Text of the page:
(d) applying said baseband input signal to a lowpass finite impulse response filter having a transfer characteristic which is effectively complementary to conjugate antisymmetry in the spectrum of said baseband sampled input signal, so as to provide a filtered baseband signal;
(e) monitoring phase error in said filtered baseband signal and modifying the transfer characteristic of said adjustable lowpass finite impulse response filter so as to reduce said monitored phase error;
(f) performing a frequency doubling of symbol data energy in the vicinity of half the frequency of said clock signal component of said filtered baseband signal at the output of said adjustable lowpass finite impulse response filter, so as to generate a spectral waveform representative of said clock signal component of said pulse amplitude modulated input signal; and
(g) coupling the spectral waveform generated in step (f) to a sampling clock phase lock loop so as to control the generation of said sampling clock in step (a).
3. A method according to claim 2, wherein said adjustable lowpass finite impulse response filter has a plurality of complex valued tap weights, and wherein step (e) comprises monitoring phase error in said filtered baseband signal, and adjusting said complex valued tap weights of said lowpass finite impulse response filter, so as to reduce the least mean square value of said monitored phase error.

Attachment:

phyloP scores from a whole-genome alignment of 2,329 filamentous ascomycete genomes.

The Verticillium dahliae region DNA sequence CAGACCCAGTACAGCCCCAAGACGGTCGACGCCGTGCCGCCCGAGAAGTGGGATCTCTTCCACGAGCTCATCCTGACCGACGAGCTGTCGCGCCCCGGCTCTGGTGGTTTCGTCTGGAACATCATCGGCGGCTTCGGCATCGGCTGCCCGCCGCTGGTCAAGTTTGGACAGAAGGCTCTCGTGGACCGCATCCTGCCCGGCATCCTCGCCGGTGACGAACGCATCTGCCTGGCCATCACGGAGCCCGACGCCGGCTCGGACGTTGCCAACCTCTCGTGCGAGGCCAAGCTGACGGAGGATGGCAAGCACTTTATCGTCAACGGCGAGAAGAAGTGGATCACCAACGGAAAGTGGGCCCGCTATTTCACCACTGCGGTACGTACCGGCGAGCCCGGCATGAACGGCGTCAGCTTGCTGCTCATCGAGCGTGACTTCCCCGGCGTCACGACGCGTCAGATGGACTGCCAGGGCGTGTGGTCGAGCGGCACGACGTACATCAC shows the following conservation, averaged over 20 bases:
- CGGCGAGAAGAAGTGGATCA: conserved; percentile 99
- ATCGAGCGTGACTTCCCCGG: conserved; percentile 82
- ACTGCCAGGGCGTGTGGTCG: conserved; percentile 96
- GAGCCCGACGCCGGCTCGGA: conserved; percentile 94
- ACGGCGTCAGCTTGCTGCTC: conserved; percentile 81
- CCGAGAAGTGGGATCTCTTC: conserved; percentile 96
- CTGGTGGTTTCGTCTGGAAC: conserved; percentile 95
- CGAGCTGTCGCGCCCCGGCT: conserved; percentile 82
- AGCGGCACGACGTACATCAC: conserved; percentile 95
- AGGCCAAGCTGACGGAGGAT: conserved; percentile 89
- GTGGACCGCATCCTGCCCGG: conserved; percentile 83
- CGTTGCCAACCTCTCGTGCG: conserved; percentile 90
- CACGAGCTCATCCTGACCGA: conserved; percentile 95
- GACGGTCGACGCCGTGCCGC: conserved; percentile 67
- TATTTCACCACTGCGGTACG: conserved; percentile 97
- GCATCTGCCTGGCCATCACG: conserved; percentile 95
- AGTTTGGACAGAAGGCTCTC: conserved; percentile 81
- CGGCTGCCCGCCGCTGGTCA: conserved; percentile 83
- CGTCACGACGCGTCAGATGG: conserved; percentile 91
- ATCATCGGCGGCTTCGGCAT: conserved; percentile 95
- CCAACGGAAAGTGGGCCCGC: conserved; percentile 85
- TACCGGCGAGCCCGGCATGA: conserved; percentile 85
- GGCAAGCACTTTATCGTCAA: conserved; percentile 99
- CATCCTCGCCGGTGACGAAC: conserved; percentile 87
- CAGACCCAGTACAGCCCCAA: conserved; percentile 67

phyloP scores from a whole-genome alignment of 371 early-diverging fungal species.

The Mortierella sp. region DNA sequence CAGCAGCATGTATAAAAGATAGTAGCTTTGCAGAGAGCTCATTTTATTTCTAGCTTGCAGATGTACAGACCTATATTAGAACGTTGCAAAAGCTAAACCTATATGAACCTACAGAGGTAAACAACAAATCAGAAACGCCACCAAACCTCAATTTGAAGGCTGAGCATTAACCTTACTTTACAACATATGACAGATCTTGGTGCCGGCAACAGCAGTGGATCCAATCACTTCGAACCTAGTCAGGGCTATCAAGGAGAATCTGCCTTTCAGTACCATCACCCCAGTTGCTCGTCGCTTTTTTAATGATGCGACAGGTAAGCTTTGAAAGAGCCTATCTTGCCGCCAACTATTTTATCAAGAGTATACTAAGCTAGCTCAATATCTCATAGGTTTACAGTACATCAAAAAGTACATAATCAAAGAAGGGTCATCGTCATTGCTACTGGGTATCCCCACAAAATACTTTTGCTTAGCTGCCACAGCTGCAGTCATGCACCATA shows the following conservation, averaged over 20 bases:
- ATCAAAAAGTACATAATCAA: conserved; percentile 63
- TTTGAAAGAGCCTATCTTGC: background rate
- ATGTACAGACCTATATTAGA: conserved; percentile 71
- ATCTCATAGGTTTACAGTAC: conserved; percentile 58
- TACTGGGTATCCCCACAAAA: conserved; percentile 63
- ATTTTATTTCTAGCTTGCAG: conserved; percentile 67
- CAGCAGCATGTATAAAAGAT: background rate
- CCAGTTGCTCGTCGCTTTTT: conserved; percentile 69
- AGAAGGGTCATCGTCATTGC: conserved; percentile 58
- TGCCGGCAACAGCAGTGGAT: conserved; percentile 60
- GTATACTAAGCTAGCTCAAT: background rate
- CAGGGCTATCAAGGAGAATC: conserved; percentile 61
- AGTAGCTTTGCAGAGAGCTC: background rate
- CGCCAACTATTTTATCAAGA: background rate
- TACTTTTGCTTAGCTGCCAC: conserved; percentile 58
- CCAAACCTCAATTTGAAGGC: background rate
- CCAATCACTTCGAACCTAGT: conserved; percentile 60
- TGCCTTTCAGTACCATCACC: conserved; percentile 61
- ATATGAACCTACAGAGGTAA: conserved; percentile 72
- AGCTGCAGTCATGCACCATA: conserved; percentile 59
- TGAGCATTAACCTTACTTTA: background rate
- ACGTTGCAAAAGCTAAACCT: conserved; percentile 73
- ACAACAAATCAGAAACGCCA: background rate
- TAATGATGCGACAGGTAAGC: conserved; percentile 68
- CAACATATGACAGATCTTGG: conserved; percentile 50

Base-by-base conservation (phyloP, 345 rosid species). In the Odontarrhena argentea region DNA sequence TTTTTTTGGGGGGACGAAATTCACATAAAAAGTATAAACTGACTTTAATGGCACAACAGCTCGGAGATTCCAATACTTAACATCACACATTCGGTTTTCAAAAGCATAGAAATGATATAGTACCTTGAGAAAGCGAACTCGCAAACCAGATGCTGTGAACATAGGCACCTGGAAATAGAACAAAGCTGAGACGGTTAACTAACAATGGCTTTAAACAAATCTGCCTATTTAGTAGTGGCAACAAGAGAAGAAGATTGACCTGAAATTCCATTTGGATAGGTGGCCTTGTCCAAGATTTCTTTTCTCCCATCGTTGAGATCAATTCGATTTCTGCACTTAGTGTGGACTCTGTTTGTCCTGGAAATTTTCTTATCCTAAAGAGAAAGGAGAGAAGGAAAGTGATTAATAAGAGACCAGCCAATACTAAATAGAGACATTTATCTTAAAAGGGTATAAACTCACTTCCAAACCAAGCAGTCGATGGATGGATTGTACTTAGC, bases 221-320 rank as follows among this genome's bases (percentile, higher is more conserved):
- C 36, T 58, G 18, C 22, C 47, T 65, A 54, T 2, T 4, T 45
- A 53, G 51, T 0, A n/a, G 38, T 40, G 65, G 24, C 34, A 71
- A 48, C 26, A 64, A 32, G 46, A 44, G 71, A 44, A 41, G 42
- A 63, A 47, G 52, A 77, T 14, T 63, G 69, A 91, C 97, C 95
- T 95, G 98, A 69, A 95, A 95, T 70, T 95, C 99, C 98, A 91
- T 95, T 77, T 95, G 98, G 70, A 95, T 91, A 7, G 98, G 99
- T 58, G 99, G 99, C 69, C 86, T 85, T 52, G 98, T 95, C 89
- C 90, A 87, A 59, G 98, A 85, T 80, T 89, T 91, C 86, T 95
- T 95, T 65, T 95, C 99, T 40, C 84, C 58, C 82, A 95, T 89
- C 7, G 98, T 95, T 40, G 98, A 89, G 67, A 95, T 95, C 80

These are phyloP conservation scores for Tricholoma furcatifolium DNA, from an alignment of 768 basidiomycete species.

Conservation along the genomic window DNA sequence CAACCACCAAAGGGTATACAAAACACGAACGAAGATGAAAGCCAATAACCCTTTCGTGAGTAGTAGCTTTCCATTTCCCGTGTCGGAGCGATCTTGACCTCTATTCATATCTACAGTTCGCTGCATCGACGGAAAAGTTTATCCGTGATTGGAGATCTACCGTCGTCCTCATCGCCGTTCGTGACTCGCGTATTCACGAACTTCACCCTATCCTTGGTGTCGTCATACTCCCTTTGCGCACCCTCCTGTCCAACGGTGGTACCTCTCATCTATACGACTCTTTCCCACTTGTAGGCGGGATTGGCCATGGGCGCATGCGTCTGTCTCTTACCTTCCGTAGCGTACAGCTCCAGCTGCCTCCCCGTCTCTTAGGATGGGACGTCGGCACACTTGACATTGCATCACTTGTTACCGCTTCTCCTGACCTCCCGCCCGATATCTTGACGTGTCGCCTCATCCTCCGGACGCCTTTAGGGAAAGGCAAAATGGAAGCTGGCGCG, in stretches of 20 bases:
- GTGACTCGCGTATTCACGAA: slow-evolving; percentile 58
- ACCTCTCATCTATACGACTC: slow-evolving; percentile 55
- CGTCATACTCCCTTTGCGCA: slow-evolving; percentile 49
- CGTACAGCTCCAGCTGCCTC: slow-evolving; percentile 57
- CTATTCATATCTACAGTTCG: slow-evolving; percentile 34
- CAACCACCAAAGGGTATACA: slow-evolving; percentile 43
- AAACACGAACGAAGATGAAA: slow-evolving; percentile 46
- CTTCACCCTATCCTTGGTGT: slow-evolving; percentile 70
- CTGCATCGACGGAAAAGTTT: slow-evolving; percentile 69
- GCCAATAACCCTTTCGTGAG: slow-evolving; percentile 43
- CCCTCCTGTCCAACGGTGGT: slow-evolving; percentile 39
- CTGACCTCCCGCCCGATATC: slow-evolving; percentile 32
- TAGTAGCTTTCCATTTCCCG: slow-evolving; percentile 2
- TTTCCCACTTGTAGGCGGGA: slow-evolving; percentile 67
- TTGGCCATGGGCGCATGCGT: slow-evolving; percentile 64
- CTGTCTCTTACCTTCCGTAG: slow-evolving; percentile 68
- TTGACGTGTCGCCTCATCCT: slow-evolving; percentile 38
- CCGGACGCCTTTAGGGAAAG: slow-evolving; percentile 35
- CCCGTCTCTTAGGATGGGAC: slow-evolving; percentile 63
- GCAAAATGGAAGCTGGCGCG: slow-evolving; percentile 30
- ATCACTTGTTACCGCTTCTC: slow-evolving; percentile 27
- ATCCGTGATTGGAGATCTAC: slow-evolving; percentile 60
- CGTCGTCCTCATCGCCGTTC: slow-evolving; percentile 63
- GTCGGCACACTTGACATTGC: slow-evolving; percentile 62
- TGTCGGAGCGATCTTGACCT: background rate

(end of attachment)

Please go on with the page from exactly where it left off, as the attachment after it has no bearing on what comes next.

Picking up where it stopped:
4. For use with a method of monitoring and extracting respective unidirectional pulse amplitude modulated signal components transmitted on a full duplex wireline communications link, wherein a directional signal separator, which extracts voltage and current signals representative of said unidirectional signal components, is coupled to said link without interrupting the link, so that it provides output signals as voltage and current waveform representative signals, a method of recovering a clock signal component of said pulse amplitude modulated input signals comprising the steps of:
(a) generating a sampling clock signal;
(b) sampling said voltage and current representative signals in accordance with the sampling clock generated in step (a), so as to provide respective sampled voltage and current representative sampled signals;
(c) down-converting said sampled signals to baseband, so as to obtain a baseband voltage and current representative sampled signals;
(d) applying said baseband voltage and current representative sampled signals to respective first and second lowpass finite impulse response filters having transfer characteristics which are effectively complementary to conjugate antisymmetry in the spectrum of said baseband sampled signals, so as to provide filtered baseband signals;
(e) combining said filtered baseband signals and monitoring phase error in the resultant combined filtered baseband signals;